The policy lesson from the case of Mozilla’s Brendan Eich, who was forced out as CEO of the tech giant he co-founded as a result of his support for Proposition 8—California’s ballot initiative that defined marriage as the union of a man and a woman—has nothing to do with either gay rights or tolerance for unpopular viewpoints. Instead, this episode showed the very real costs that donation-disclosure requirements inflict on civil society.
“Election laws exist so that the governed can monitor the government, not the other way around.”
That is, the only reason Eich resigned is because his $1,000 contribution to the Prop 8 campaign became public. Or rather he was outed, so to speak, by activists—whom liberal satirist Bill Maher called the “gay mafia”—who scour the publicly accessible donor database in search of high-profile targets with “incorrect” views. Eich is only the most recent victim of such targeting, but he’s unlikely to be the last.
I point all this out as someone who supports marriage equality and recognizes that there may have been a valid business reason for Mozilla’s board to demand Eich’s resignation once his views became known. Just as business owners ought not be forced to provide services to a same-sex wedding, a private company can have whatever litmus tests it likes. The issue isn’t equality under the law or First Amendment rights—there’s no government action or coercion here—but haggling over what kind of personal opinions disqualify a CEO.
Surely we can all agree that a neo-Nazi Holocaust denier—or a Klan member, or a Stalinist, or a Satan worshipper—can’t run a large company. The trust won’t be there, either internally or externally. On the other hand, most people seem not to have liked last week’s How I Met Your Mother finale, but surely disagreeing with that view (as I do) isn’t a disqualifier.
So the question that has consumed discussions of the Eich affair is whether someone who’s against gay marriage—or at least donates to that cause—is on the wrong side of the Satan-Scherbatsky line.* Not because that person is equivalent to a Nazi or Communist but because there’s a line somewhere.
It’s unfortunate that holding a position that President Obama himself shared until recently got Eich in trouble, but Mozilla’s decision was understandable if it read its economic climate correctly. Silicon Valley apparently doesn’t countenance opposition to gay marriage to such an extent that a business leader who holds that view can’t be effective even if his personal views in no way affect company policy. (That’s one reason why opposition to Arizona’s SB 1062 was misplaced; most businesses that refused to serve gays would take severe financial hits—regardless of whether courts upheld their religious objections.)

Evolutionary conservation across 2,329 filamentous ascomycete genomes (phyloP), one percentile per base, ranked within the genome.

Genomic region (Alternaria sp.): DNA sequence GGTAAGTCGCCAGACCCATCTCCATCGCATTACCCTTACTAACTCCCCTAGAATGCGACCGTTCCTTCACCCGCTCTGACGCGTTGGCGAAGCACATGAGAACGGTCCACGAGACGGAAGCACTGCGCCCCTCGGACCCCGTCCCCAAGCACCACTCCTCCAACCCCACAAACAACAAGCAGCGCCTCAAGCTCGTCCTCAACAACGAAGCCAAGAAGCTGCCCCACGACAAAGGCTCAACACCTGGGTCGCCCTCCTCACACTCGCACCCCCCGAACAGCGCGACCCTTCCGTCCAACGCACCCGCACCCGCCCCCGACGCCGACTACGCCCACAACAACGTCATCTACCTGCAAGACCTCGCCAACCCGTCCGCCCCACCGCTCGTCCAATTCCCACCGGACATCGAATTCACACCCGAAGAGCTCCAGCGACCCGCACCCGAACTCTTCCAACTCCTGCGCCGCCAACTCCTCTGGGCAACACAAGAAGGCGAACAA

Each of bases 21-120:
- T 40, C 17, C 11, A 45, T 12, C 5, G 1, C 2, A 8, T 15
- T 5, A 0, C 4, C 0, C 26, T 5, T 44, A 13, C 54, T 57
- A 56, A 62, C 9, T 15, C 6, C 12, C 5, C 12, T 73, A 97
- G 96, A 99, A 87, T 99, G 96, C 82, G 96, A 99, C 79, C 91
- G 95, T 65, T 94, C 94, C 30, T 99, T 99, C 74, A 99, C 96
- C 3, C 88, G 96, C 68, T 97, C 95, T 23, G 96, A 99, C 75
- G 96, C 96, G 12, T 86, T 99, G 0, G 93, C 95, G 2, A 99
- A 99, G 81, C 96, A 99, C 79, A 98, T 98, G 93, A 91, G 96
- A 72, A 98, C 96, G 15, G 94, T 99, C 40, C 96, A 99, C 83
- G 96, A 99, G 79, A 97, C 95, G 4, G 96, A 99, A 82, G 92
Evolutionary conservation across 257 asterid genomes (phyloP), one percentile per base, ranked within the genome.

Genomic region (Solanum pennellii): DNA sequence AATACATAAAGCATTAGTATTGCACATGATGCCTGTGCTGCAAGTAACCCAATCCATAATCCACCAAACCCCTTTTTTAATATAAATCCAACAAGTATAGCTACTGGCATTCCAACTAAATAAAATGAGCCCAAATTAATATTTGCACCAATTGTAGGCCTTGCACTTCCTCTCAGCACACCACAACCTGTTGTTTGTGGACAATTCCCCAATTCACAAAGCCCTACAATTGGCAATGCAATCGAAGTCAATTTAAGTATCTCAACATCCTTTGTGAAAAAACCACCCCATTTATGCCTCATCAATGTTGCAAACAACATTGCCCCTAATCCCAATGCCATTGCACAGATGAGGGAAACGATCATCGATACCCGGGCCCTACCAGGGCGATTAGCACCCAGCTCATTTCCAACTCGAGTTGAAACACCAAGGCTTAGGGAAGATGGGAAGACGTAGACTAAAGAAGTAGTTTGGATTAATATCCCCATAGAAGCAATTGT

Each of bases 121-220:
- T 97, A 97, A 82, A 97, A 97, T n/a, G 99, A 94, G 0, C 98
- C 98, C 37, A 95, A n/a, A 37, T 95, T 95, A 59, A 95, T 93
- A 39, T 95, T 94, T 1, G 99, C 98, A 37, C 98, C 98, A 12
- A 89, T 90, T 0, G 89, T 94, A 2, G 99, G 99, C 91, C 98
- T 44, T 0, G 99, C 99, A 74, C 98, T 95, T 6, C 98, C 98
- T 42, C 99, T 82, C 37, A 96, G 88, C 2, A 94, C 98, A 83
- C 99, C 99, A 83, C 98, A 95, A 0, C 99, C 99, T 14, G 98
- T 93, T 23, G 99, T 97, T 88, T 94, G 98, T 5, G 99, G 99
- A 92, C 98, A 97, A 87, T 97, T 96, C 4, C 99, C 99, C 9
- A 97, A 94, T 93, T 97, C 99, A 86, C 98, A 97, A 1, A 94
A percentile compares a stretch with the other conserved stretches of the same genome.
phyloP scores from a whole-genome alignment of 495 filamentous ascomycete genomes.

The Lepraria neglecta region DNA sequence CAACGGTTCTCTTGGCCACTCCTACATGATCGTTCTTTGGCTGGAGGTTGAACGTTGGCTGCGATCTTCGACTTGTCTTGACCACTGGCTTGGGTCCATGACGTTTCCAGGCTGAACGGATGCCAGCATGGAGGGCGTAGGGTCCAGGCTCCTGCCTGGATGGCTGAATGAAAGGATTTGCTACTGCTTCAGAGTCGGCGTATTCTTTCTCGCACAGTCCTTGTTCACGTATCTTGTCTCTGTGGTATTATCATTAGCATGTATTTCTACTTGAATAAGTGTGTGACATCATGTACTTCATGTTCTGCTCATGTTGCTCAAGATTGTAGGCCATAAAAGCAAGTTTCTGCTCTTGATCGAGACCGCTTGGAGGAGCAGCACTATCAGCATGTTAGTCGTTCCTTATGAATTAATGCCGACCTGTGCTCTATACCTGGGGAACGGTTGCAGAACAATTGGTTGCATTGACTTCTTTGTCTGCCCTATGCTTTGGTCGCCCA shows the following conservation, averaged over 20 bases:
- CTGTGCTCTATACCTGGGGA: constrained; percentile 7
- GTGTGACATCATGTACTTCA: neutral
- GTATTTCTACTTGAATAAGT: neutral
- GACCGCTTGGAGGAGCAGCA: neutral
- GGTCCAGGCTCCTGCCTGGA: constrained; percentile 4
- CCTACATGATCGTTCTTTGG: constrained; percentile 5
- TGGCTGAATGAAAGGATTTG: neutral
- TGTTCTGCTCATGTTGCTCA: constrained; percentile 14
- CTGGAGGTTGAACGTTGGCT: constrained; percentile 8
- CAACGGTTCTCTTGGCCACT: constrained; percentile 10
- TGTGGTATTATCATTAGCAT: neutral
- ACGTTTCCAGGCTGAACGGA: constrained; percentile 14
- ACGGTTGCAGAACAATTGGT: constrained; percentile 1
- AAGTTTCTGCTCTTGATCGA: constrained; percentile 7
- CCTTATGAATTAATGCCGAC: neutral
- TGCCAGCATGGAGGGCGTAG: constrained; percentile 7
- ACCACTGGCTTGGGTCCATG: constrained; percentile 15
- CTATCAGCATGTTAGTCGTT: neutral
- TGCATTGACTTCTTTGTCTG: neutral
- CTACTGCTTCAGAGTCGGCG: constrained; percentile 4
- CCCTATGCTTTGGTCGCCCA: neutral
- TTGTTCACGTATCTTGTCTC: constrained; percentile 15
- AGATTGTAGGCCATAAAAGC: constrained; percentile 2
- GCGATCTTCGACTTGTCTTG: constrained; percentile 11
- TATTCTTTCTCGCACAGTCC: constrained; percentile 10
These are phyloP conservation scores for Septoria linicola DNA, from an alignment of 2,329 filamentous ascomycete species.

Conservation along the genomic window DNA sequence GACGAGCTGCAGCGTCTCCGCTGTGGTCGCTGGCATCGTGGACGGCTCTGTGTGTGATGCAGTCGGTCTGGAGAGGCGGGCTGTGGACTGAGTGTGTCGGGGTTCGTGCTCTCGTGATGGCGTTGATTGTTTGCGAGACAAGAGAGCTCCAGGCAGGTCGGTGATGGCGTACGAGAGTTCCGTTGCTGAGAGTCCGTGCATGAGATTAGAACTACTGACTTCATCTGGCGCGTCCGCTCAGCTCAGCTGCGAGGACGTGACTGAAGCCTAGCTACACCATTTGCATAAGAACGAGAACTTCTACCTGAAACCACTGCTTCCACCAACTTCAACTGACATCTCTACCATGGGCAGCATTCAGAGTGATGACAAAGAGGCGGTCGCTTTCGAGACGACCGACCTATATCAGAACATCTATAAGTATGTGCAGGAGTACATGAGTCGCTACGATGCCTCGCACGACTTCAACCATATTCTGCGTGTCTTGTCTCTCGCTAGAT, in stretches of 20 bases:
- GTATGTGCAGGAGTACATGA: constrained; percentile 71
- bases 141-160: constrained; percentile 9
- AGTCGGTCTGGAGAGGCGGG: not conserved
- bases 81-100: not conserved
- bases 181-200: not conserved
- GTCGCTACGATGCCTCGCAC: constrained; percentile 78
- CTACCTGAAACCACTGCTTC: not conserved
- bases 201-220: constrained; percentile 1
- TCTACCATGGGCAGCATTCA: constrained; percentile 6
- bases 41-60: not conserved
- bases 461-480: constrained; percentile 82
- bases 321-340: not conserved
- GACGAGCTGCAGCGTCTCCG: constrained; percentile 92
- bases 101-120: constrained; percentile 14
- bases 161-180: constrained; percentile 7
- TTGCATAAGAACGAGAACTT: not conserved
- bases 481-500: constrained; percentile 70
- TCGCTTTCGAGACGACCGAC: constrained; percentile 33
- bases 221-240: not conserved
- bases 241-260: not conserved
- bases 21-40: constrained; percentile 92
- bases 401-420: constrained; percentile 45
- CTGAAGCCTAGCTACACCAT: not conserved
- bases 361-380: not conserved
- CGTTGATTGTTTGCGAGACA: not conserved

But lamenting the cultural dynamic that led to such hypocrisy is beside the public-policy point. The whole imbroglio could’ve been avoided with a tweak of disclosure rules.
Currently, the identity of anyone making a contribution of more than $200 to a federal political campaign—name, home address, employer—has to be disclosed to the government, which puts that information online. In California, the threshold is $100. The reason for collecting and disseminating this information is rather thin: to prevent corruption and enhance the perceived integrity of the democratic process. Yet small donors hardly corrupt the candidates they support—Barack Obama spent over $1 billion on his reelection—and how do you corrupt a ballot initiative?
Imagine that you had to notify a government official each time you attended a rally, or made campaign phone calls, or posted to a blog, or even talked politics with friends. Now imagine that this information would be made public by the government. Would your activities and conversations change? The question answers itself.
Brendan Eich’s position thus became untenable not because he made a politically awkward contribution but because election laws revealed that sensitive information to people whose interest had nothing to do with clean elections or corporate governance. But election laws exist so that the governed can monitor the government, not the other way around.
Thesolution is obvious: Require disclosures, if at all, only for those who give so much money that the interest in preventing the hypothetical appearance of corruption outweighs the very real potential for harassment—which amount would be far greater than the current per-candidate maximum of $2,600. Then the big boys will have to put their reputations on the line—as they do already; see Harry Reid’s crusade against Charles and David Koch (who are Cato CATO -1.56% donors)—while the average citizen won’t be exposed to retaliation.
Let the voters decide what a donation from this or that plutocrat means to them, rather than enabling vigilantes to police the Satan-Scherbatsky line.
* Robin Scherbatsky is a character on How I Met Your Mother, and her last name is the most euphonic/memorable of the major characters.
Ilya Shapiro is a senior fellow in constitutional studies at the Cato Institute and editor-in-chief of the Cato Supreme Court Review.
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